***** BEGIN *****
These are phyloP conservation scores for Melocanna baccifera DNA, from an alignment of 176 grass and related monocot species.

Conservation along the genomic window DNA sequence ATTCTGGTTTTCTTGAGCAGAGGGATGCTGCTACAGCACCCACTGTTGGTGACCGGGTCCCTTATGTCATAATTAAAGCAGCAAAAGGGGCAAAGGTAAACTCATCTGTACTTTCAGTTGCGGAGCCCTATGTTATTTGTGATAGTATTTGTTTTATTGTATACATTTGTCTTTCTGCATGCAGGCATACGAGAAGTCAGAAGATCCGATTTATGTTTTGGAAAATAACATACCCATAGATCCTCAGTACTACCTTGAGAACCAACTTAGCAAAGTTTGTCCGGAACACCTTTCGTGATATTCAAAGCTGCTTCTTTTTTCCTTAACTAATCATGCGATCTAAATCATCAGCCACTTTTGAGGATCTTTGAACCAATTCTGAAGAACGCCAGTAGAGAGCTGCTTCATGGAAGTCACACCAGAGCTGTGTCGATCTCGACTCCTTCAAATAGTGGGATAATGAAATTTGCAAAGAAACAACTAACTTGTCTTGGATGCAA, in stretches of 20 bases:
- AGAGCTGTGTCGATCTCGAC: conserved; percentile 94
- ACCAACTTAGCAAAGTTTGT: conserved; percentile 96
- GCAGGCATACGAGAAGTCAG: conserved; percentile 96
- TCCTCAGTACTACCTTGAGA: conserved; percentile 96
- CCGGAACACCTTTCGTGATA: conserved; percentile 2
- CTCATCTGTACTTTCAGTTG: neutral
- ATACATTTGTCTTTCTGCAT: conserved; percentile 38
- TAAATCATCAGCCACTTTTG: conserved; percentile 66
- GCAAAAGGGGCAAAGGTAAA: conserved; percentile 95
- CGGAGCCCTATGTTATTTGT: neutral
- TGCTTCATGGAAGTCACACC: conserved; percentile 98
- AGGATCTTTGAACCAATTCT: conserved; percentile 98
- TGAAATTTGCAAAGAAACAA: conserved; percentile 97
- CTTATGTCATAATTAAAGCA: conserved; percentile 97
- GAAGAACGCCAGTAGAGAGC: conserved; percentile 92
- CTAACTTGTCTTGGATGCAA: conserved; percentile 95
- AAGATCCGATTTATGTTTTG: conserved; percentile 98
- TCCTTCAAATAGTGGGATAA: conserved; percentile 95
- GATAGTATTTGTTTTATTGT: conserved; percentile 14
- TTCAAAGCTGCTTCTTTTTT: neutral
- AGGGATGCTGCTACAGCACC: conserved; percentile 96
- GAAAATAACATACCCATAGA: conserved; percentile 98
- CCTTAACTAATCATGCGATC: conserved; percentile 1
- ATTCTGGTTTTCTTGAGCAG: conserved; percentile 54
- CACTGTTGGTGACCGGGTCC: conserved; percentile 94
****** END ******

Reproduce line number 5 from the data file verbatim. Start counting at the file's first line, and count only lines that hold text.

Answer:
- GCAGGCATACGAGAAGTCAG: conserved; percentile 96